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Re: TT acoustic coupling

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  • Robert Greene
    The Moerch arms(DP6 and UP4) have interchangeable arm tubes that enable one to chose the mass one wants and match any cartridge correctly. Cf the reviews on
    Message 1 of 111 , May 31, 2008
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      The Moerch arms(DP6 and UP4) have interchangeable arm tubes that
      enable one to chose the mass one wants and match any cartridge
      correctly. Cf the reviews on www.regonaudio.com
      The one about the DP6 also contains how to calculate resonant
      frequency

      http://www.regonaudio.com/Morch%20UP-4%20Pickup%20Arm.html

      (It would be nice if people read these things! No one here really
      ought to be saying that they are unsure if any low mass arms are
      still available!!)

      REG

      --- In regsaudioforum@yahoogroups.com, "Tom Mallin" <tmallin@...>
      wrote:
      >
      > I believe it is today accepted (based on scanning electron
      microscope photos of vinyl record groove wear--and this was only new
      news back in the 1980s perhaps), that what causes irreparable damage
      is a stylus which loses contact with the groove wall, not a bit more
      downward force. Vinyl is resilient and although initially deformed
      by the passage of the stylus, recovers after a few hours. But if
      the stylus careens off the groove wall due to mistracking, then
      permanent damage can be done. Mistracking occurs more the lower the
      tracking force is. Thus, since the 1980s, the rule of thumb has
      been to operate cartridges at or near the top end of the
      manufacturer's recommended tracking force range, while keeping your
      records and stylus as clean as possible, and adjusting tracking
      geometry and antiskating force as well as possible, and using line
      contact (rather than the old spherical or elliptical) stylus
      shapes. The idea that low tracking force creates less record wear
      is just nonsense, or at least has been regarded so for decades now
      among vinyl afficionados.
      >
      > Again, the resonant frequency of the arm cartridge combination is
      governed primarily by the cartridge's cantilever compliance and the
      tone arm/cartridge effective mass. If you are using a high
      compliance cartridge, then you should use a low mass arm to keep the
      resonance in the ideal 10 to 13 Hz region. Most modern cartridges
      are moving coils and are not really high compliance. Thus, most
      modern tone arms do not have low effective mass. One alternative is
      to use a well damped tone arm, such as the Townshend models. The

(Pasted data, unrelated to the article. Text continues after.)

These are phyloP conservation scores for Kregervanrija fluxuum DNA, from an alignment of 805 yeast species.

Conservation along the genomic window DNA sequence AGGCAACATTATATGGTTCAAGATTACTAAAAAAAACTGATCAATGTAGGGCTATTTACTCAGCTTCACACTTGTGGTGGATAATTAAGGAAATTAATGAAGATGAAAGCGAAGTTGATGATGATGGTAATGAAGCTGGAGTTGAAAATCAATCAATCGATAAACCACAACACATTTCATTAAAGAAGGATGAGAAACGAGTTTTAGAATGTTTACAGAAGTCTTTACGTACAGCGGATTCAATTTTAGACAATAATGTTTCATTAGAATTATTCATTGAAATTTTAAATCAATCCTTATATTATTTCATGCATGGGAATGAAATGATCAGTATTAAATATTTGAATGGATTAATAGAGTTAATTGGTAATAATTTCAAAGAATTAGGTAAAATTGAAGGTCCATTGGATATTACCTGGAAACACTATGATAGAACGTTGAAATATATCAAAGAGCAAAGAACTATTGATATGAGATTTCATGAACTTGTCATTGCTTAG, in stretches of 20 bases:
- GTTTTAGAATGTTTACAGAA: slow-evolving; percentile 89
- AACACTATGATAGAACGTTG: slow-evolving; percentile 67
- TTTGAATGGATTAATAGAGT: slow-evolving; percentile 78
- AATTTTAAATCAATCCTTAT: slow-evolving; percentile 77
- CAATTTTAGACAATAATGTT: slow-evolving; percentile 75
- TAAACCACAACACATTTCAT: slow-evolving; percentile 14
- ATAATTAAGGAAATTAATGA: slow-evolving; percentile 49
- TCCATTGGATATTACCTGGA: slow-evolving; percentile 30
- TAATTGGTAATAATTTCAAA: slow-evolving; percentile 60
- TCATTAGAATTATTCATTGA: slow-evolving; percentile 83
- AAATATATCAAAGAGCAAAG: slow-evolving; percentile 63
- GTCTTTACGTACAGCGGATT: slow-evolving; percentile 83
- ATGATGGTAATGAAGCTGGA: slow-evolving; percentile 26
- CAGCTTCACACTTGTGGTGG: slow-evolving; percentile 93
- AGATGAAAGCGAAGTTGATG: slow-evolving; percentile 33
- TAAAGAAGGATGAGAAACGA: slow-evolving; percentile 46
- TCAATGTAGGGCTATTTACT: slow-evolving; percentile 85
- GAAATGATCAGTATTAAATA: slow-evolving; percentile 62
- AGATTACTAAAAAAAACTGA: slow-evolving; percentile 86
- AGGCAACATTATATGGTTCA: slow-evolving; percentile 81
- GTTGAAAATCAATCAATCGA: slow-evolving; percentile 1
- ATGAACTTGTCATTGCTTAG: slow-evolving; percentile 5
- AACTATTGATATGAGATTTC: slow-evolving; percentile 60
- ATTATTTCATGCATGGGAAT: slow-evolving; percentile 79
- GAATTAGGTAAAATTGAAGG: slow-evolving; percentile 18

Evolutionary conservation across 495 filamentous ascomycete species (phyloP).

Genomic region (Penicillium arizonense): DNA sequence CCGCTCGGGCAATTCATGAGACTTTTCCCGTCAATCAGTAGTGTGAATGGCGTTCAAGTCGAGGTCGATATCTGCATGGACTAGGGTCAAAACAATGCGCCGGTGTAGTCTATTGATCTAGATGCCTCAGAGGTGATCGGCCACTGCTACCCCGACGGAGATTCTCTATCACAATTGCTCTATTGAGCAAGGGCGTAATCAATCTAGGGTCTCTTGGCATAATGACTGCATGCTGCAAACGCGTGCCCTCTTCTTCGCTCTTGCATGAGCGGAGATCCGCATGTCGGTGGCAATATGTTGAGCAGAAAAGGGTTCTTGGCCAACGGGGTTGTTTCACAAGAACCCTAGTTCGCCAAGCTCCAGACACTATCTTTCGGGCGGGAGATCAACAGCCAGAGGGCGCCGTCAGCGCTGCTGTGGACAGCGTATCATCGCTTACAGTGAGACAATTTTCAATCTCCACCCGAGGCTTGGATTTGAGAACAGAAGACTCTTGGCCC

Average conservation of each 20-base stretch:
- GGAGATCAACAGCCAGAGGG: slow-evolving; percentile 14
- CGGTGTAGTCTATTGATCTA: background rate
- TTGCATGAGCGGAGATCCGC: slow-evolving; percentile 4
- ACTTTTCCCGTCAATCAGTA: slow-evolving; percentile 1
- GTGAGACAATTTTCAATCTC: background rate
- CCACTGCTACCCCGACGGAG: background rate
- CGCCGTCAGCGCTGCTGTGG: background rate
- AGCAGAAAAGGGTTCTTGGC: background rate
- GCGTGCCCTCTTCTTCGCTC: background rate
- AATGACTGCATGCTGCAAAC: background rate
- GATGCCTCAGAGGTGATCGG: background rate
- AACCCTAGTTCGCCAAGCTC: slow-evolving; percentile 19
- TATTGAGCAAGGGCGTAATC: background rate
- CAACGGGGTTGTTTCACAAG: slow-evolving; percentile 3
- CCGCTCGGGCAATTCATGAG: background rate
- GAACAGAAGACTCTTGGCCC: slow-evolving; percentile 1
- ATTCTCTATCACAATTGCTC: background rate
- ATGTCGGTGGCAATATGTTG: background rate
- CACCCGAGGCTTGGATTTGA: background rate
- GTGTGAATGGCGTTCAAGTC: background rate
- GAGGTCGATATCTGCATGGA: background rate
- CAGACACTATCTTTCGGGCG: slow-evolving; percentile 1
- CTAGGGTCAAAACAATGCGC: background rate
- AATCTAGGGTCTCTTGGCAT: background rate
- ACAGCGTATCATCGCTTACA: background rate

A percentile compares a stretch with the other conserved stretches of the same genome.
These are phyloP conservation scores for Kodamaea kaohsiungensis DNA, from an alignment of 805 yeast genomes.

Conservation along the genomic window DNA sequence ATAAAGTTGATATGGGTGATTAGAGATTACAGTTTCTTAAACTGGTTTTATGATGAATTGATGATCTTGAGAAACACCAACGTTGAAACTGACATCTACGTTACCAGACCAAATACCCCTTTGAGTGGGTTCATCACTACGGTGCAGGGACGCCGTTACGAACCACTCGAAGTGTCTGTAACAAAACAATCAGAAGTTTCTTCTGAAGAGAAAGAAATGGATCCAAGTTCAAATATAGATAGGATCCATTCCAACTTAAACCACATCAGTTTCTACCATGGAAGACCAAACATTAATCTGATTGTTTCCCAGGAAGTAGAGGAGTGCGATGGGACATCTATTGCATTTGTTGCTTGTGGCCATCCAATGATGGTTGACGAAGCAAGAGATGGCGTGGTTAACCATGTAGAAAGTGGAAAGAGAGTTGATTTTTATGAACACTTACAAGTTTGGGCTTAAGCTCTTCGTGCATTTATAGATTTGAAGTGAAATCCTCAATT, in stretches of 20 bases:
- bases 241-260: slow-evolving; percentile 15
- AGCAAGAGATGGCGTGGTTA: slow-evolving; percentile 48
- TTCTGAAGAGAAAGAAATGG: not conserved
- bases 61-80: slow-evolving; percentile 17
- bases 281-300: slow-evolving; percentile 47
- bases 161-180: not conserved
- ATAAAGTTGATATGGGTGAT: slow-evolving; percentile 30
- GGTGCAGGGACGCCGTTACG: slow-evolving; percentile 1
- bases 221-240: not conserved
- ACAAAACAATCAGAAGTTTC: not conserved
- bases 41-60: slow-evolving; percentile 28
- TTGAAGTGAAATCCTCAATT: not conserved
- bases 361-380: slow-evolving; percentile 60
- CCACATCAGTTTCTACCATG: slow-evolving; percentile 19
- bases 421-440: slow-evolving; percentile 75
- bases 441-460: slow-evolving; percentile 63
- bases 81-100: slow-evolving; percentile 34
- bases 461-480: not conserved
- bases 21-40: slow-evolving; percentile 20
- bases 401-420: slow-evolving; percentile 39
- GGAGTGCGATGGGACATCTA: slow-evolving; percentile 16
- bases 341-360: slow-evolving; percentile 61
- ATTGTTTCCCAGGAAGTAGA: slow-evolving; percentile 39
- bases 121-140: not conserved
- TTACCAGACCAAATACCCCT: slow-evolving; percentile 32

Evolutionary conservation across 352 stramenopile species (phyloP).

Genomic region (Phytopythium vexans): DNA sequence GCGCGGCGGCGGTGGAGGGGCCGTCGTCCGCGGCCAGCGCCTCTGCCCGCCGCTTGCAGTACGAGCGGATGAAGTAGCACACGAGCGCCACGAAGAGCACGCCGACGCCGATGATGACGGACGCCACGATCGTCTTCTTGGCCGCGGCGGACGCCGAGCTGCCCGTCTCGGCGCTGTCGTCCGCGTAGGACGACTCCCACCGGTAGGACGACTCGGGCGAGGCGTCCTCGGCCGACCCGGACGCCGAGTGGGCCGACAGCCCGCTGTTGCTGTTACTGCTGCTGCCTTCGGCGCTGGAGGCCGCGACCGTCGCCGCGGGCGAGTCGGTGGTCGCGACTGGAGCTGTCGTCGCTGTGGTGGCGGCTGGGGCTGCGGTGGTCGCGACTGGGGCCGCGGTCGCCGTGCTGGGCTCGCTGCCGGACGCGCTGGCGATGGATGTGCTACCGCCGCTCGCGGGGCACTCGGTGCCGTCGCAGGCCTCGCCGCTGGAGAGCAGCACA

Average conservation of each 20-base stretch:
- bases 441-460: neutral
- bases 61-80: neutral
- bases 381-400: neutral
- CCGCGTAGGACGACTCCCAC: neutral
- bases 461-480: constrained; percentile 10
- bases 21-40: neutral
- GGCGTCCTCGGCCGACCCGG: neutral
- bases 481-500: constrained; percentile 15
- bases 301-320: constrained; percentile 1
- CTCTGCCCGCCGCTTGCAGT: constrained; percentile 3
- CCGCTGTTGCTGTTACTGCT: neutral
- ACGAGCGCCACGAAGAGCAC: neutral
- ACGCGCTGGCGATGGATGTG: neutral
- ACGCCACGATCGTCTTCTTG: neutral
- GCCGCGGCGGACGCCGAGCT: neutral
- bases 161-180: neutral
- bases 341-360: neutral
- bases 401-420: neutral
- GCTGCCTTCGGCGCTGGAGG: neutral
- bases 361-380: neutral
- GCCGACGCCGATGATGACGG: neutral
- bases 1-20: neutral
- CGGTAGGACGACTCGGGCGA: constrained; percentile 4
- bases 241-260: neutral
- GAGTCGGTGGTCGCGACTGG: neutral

damping reduces or eliminates the effect of the resonance. My
      experience with damping at the cartridge, a la the brushes on later
      model Shure V15s, was not positive since the brush produced severe
      groove echo effects.
      >
      > When there were a lot of low mass tone arms, some of the best were
      the Mayware Formula 4, the Grace 707, the Infinity Black Widow.
      There may well be modern low mass arms, but if there are, I can't
      think of any offhand. Those using modern moving magnet cartridges
      with relatively high compliance in modern medium to high mass arms
      probably are not going to be getting resonances in the ideal range.
      >
      > Much of this is today a "black art" since you rarely see
      specifications for effective moving mass in a tone arm these days,
      much less test report measurements. I think that most folks,
      including tone arm and cartridge manufacturers, really aren't aware
      of the mechanical resonance issues which all serious vinylphiles
      knew as common sense back in pre-CD days.
      >
      > >>> rooknrol@... 5/30/2008 4:53 PM >>>
      > Tom and Fred, (I'm continuing this under the new thread, not
      ignoring your message Fred)
      > this is about the usefulness of soft suspension and the usefulness
      of spectrum analyzers it
      > isn't a "please help me" thread OK, I don't have your expectations
      of vinyl Tom 40Hz is fine
      > for me, as I say there's nothing below that anyway so subwoofers
      (if I used them) could only
      > be excited by warp and rumble which is not something I want.
      >
      > My interest in tracking force arises this way. If you want low
      tracking force you have to use
      > high compliance, the two are joined, it is physics at work. On the
      other hand if you accept
      > higher tracking force you can use lower compliance. The primary
      variable is tracking force,
      > complaince is the way to get it, high compliance = soft mounting =
      low tracking weight. The
      > resonance is a secondary effect, having secondary importance. I am
      interested to know what
      > weights were or are in use by people that are using your bomb
      proof suspensions. That tells
      > me how they rank record wear as a factor, and I put record wear
      reduction ahead of
      > resonance suppression, that's a choice we are all free to make, I
      want minimum tracking
      > weight for minimum wear and if it costs me some of the empty 20Hz-
      40Hz octave that's a
      > good trade off because I'll still be listening to these discs many